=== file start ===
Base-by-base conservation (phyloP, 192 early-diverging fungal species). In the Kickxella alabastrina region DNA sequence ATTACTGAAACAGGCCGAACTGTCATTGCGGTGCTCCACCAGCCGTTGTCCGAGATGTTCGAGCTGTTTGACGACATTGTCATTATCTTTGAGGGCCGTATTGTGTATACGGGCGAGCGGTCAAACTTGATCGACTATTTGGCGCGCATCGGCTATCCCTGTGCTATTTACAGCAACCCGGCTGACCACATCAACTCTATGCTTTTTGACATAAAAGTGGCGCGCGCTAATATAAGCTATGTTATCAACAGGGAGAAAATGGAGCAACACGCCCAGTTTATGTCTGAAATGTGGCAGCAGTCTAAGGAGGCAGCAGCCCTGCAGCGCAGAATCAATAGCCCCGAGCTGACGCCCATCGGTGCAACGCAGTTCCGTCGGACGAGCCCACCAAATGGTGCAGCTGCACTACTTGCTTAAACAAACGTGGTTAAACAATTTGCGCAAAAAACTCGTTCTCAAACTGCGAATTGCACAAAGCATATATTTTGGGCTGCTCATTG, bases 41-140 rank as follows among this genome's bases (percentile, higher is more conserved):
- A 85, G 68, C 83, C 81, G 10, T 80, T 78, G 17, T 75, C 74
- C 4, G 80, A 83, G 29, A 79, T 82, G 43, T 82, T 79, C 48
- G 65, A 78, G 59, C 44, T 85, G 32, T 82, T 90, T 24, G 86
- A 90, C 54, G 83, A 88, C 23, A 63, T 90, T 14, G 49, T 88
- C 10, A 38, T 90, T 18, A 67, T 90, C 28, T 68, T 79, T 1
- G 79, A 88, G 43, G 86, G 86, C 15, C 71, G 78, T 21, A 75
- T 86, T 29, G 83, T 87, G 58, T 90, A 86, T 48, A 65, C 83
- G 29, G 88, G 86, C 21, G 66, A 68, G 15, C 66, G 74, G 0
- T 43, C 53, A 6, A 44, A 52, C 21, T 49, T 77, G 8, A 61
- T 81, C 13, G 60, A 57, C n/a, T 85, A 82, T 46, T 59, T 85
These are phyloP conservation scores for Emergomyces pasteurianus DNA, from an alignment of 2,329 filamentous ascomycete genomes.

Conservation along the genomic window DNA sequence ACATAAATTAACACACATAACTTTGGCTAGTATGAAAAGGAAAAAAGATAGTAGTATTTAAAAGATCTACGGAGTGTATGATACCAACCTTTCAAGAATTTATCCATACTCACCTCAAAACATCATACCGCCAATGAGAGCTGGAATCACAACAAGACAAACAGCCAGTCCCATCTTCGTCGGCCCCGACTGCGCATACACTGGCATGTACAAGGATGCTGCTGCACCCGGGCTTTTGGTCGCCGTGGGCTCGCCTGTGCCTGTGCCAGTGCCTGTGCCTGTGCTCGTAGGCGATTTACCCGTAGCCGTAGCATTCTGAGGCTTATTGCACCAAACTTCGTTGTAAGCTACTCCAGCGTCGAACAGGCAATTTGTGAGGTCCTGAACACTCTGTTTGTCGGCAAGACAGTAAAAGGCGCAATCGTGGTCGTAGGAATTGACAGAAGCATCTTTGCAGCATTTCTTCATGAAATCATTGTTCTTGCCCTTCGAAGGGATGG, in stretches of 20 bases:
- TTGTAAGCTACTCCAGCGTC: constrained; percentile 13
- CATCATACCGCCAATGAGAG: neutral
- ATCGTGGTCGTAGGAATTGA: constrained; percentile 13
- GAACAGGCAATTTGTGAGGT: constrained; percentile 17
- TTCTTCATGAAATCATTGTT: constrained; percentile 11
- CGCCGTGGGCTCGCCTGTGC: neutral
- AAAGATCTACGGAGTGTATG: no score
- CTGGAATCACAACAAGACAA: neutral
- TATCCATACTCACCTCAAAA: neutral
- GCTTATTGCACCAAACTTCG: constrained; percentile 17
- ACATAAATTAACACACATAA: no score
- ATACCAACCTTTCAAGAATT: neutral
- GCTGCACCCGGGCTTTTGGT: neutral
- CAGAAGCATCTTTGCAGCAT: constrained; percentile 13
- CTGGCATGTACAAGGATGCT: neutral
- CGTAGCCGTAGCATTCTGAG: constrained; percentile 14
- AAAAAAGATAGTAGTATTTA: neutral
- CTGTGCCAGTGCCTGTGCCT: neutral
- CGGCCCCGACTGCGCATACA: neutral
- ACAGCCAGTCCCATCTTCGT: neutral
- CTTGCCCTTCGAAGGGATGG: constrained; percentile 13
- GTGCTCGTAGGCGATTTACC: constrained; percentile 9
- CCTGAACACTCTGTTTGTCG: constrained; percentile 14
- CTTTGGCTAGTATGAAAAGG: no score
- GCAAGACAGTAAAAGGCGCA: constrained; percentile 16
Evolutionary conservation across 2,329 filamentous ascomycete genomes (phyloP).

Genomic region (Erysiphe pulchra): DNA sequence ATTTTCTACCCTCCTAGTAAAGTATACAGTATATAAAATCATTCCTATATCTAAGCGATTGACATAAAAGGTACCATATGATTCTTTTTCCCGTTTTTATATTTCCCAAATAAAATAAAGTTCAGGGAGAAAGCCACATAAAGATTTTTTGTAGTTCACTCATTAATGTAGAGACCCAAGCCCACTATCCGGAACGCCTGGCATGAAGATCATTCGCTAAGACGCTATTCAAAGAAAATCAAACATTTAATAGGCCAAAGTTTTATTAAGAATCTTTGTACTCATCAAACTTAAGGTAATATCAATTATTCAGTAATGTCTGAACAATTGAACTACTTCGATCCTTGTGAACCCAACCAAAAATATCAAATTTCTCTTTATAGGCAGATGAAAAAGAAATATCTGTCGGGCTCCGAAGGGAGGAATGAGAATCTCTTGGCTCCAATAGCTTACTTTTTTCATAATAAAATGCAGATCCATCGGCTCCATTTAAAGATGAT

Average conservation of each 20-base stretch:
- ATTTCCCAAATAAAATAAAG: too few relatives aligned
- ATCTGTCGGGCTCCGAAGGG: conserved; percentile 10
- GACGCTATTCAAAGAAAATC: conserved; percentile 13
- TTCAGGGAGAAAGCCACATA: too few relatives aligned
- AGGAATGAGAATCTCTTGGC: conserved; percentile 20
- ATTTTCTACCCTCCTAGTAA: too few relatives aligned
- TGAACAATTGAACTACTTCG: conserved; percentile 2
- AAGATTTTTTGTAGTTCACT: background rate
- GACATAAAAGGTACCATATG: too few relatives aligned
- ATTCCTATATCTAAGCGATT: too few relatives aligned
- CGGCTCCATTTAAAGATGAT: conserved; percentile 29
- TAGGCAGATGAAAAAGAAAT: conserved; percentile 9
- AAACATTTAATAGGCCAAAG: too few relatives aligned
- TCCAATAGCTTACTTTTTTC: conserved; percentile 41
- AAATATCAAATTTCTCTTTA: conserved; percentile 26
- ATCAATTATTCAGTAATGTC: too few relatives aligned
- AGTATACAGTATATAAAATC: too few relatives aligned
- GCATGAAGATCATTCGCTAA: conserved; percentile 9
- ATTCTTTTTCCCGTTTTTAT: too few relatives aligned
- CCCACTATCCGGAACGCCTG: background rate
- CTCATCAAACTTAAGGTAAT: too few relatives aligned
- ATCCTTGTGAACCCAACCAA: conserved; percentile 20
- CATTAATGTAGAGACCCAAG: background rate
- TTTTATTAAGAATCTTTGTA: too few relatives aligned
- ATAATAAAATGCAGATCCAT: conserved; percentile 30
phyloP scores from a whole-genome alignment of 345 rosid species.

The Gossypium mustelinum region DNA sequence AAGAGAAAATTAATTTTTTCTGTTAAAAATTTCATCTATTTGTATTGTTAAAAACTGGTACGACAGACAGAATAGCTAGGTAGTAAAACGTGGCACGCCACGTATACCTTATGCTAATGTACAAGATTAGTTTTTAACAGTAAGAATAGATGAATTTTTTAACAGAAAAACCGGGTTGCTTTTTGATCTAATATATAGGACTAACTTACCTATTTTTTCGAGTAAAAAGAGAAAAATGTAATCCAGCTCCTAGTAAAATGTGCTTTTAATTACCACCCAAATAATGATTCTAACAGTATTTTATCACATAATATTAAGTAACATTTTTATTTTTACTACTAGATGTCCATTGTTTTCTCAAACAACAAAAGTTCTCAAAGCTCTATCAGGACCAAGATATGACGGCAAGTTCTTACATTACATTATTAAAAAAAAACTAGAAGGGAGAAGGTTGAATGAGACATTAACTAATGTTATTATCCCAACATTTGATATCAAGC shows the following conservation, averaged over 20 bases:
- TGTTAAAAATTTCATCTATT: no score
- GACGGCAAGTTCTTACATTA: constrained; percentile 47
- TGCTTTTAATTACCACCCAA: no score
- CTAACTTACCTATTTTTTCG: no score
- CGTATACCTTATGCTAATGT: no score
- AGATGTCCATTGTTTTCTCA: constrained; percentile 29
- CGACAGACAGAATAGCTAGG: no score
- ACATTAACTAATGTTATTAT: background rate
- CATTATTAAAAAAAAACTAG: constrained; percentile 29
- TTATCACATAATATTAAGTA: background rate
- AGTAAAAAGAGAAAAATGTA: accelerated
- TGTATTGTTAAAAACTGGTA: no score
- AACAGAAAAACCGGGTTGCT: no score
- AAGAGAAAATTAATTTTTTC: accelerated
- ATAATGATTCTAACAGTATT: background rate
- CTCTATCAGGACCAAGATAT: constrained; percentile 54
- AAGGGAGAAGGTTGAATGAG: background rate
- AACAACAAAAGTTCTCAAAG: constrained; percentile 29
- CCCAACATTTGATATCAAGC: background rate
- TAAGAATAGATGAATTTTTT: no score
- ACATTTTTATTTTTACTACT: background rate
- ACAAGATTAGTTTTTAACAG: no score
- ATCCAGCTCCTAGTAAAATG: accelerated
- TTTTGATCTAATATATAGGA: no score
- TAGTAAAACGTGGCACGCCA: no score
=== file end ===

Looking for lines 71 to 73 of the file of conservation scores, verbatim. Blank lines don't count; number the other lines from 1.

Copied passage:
- TGCTTTTAATTACCACCCAA: no score
- CTAACTTACCTATTTTTTCG: no score
- CGTATACCTTATGCTAATGT: no score